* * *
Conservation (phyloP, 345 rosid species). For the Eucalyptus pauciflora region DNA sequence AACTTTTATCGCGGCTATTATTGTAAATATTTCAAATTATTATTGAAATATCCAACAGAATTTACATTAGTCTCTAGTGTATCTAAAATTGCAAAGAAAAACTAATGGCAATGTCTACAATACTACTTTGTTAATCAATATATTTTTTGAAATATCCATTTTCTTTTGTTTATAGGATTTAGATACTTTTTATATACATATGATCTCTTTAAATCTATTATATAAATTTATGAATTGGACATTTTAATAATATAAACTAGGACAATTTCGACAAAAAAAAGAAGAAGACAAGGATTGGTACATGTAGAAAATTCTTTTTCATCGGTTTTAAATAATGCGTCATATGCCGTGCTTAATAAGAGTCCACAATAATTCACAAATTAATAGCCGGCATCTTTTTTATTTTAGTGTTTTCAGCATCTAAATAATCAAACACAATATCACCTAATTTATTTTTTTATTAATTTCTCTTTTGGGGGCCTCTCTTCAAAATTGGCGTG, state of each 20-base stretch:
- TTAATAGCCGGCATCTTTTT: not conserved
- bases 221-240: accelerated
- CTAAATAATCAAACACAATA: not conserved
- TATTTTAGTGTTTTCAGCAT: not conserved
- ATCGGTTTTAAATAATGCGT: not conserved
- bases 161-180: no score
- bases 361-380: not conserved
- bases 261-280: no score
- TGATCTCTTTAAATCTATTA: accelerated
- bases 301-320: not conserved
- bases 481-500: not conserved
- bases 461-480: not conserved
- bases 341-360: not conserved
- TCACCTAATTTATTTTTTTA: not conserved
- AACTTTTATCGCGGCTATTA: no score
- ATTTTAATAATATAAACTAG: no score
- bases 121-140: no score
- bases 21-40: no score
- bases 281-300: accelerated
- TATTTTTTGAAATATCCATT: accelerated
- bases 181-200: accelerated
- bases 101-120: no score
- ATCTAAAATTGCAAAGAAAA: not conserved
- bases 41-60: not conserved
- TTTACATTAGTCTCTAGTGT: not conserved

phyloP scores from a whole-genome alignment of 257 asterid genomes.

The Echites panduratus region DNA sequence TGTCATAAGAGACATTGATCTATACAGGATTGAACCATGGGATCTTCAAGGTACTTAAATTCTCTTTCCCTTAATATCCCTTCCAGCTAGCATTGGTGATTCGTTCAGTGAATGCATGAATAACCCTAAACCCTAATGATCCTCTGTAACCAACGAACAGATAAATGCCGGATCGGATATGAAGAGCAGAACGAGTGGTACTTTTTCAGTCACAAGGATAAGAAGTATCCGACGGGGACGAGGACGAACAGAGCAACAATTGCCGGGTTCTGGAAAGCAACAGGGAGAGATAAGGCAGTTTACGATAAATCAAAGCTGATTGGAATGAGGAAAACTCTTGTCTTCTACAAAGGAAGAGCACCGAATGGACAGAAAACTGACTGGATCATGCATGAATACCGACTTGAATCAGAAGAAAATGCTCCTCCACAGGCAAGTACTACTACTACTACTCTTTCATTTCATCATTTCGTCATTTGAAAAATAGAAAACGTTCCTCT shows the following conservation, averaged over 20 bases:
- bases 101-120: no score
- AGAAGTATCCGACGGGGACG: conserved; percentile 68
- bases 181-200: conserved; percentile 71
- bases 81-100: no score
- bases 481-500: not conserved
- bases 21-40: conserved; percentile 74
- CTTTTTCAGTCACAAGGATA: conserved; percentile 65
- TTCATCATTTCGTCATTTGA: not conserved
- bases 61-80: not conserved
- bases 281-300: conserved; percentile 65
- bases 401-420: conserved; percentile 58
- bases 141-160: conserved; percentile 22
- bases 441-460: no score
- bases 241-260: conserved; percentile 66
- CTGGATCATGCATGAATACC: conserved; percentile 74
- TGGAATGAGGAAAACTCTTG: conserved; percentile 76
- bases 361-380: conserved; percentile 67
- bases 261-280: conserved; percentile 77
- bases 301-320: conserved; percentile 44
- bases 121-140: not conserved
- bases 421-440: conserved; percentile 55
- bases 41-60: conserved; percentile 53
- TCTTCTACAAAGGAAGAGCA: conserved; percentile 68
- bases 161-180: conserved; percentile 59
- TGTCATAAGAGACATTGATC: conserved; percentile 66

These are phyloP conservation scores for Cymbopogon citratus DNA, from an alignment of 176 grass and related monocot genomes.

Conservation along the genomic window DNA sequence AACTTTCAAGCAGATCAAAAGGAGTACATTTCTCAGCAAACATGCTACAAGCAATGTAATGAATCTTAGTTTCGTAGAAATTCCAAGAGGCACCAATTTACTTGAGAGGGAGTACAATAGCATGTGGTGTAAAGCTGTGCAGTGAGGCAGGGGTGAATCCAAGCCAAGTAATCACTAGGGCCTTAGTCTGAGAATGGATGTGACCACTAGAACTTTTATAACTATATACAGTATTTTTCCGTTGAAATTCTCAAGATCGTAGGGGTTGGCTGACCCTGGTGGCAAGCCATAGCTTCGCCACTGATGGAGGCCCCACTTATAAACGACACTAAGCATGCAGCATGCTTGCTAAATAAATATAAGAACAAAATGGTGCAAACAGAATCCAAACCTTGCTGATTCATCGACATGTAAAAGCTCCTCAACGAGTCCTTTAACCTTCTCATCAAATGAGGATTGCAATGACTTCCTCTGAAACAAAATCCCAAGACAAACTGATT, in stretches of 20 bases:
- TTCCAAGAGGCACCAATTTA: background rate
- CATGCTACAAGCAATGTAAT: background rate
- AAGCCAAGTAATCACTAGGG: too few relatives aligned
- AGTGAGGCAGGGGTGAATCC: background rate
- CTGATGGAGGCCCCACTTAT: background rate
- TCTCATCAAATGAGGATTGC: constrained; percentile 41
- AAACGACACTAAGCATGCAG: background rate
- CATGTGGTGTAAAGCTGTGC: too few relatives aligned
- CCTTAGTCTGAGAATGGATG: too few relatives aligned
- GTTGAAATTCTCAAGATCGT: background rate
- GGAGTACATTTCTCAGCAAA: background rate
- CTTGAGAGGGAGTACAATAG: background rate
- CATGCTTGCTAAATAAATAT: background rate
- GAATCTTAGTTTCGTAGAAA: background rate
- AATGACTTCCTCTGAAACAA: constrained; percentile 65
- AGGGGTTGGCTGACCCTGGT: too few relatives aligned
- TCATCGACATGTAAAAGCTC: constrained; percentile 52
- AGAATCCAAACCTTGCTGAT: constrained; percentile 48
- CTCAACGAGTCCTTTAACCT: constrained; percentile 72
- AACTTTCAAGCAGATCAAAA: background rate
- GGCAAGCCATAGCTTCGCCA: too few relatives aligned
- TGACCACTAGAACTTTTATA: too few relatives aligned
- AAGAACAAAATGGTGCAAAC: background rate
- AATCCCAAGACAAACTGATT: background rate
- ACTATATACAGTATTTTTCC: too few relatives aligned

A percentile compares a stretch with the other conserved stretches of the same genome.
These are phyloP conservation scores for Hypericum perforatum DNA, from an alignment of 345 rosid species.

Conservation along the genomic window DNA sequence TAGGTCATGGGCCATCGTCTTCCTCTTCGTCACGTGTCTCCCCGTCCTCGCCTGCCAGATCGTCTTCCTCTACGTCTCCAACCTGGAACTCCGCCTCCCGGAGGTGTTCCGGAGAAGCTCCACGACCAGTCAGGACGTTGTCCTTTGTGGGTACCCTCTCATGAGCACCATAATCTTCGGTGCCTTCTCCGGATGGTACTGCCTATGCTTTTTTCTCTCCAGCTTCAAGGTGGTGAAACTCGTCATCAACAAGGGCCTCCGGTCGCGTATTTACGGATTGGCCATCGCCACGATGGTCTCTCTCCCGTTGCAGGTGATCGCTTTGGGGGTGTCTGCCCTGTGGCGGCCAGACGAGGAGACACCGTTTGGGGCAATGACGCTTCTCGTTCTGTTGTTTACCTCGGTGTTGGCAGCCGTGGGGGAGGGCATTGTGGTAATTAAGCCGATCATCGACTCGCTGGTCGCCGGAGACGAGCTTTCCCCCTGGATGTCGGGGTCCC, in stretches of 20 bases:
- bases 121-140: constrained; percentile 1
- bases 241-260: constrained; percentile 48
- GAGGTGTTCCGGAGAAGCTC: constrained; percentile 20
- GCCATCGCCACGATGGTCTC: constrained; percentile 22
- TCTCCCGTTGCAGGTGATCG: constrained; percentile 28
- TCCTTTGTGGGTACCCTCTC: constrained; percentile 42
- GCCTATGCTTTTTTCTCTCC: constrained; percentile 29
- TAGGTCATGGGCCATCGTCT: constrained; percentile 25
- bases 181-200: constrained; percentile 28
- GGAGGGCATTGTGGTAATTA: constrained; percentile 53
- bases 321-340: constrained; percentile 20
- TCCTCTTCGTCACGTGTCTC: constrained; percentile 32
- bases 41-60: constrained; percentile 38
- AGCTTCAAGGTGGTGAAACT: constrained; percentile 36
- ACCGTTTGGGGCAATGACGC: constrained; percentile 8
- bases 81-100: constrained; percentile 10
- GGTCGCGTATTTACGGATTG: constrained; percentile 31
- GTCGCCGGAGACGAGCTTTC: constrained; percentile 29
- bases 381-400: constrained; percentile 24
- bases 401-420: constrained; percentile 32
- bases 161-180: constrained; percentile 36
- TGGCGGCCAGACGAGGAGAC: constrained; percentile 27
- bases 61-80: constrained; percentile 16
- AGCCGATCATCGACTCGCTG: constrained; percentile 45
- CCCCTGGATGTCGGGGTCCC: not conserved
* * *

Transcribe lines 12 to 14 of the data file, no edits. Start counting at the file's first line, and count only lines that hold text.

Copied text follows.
- bases 481-500: not conserved
- bases 461-480: not conserved
- bases 341-360: not conserved